A Single Prediction: Part One
“Thank you for helping me,” the Island Mystic said, tying the bone ornaments around his neck. “I can’t believe I had just left it on the beach. Although, that does explain why I couldn’t find it in the future.”
“What do you mean?” Demco replied. The Island Kyrii had asked him to come find the necklace, and even then it had surprised him. He always thought the fortune teller could see into the future whenever he wanted.
The Island Mystic stared curiously at him. “I cannot see everything. I can only see what time allows. Even then, evil deeds and occurrences are more prominent. Because I was searching for a thief, I didn’t bother focusing on a simple accident to discover where I find the necklace.
“Regardless, thank you for helping me find it. You have done me a great favor.”
“It was nothing,” Demco replied modestly.
“You are right. It was nothing. And since you helped me with something obviously not worth your time, I shall reward you.”
“No, really,” Demco quickly said. “There’s no need.” The Techo had always been afraid of dwelling on the future. He thought it would cast a shadow over his life, because all he would worry about was the prediction.
Unfortunately, it was too late. The Island Mystic’s eyes had gone blank. Demco stood comfortably, but after a while he began to fidget. Usually, the Island Mystic only took moments to give fortunes. After ten minutes, Demco knew something was wrong.
“Mystic?” he said quietly. The Techo had no idea what to do when a magic Neopian had fallen into a trance.
At the sound of his voice, the Kyrii’s eyes fluttered open. “Thank goodness!” Demco exclaimed. Still, the Island Mystic didn’t speak. At that point, Demco began scrutinizing the Kyrii.
The brown fur was groomed, shining in the sunlight. A relaxed look had taken over the majority of his face, but his eyes... they were shining brightly, reflecting more than just the sun. In the Kyrii’s eyes was a reflection of Demco.
“Mystic!” he cried out in alarm, and the Kyrii suddenly snapped out of his trance.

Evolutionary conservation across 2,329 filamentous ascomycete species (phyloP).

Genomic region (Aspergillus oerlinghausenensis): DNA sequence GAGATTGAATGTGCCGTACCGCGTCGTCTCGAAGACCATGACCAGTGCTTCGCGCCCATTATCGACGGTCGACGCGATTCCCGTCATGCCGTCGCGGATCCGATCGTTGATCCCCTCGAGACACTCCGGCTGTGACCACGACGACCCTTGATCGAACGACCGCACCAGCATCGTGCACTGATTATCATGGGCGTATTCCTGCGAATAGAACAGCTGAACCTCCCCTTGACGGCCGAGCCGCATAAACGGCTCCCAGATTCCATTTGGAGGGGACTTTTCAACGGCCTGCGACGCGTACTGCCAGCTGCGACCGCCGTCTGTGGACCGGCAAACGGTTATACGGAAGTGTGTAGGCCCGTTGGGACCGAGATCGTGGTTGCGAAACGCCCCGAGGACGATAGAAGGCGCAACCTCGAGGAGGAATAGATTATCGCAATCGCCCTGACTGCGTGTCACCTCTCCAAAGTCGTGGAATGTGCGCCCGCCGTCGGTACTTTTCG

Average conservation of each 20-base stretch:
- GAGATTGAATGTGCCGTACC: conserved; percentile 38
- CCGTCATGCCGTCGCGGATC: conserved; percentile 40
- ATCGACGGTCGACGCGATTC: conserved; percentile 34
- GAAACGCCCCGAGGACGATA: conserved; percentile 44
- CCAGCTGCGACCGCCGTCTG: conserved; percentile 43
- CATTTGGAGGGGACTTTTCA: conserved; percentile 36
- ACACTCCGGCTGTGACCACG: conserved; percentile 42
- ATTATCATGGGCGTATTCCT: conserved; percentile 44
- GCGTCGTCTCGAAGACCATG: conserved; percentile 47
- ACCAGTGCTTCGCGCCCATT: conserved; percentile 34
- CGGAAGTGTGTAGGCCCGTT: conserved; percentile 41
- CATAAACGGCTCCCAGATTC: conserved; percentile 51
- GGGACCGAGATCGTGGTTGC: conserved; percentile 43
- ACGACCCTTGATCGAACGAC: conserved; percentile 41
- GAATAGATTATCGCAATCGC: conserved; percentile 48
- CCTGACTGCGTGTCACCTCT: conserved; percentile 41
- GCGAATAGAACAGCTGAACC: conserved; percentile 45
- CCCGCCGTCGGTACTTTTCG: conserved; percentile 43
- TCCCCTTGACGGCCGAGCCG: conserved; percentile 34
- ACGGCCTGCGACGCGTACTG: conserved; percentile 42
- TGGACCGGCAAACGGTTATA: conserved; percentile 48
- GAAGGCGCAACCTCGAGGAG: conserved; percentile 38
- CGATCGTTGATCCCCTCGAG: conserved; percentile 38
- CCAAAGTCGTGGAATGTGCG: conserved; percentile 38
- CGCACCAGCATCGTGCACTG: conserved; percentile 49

“You-” the Mystic started. “You are not safe. Beware your 400th case, for it will be then that your grave danger reveals itself.”
The detective hadn’t left the post office since it had arrived. He was too far lost in memories to even move. Long ago, Demco had assisted the Island Mystic in finding the bone necklace that usually decorated the fortune teller’s appearance. He had discovered that it hadn’t been stolen; it had only been misplaced. Even though the task was simple, the Mystic rewarded Demco by looking into the green Techo’s future. It was then that this horrible day had been predicted.
Ever since, Demco had counted every case he took, no matter how simple. The Island Mystic was one of his first, his 20th to be exact. Now, 379 cases after the Mystic’s prediction, he was being called to help someone once more.
The temptation to just set the envelope down and walk away was great, but he didn’t. Another case would come, and another, until he had refused too many people to be a detective anymore. No. He had to take this case, and face whatever it was that the Island Mystic had predicted.
His paw shaking, he opened the envelope. Every movement was marked by the ticking of a nearby clock. It was as if he were one with the clock, only moving once a second. His motions were stiff and robotic. After what seemed like an hour, the package was opened. Demco pulled out the letter that lay inside.
To: Detective Demco Archavius
Sir, I address you in the hopes that you will take my case. You see, a rare and powerful artifact has been stolen from my home. It was under my safekeeping, and it is with haste that I must find it. Restrictions cannot slow me down. Even if I must go outside the law, this item needs to be recovered. I promise you, if anything illegal is done, I will turn myself in to the Defenders of Neopia.
My home is obvious.
More information I cannot give until you have confirmed that you will help me. I have heard many things about you, detective, and it is from the recommendation of a good friend that I have sent you this request. Your reputation precedes you, but still I must make sure that the wrong person didn’t get this letter. In these three paragraphs I have encoded a word. This will be your trial, and the word will gain you entrance to my home.
From: Sir Edgar Avelin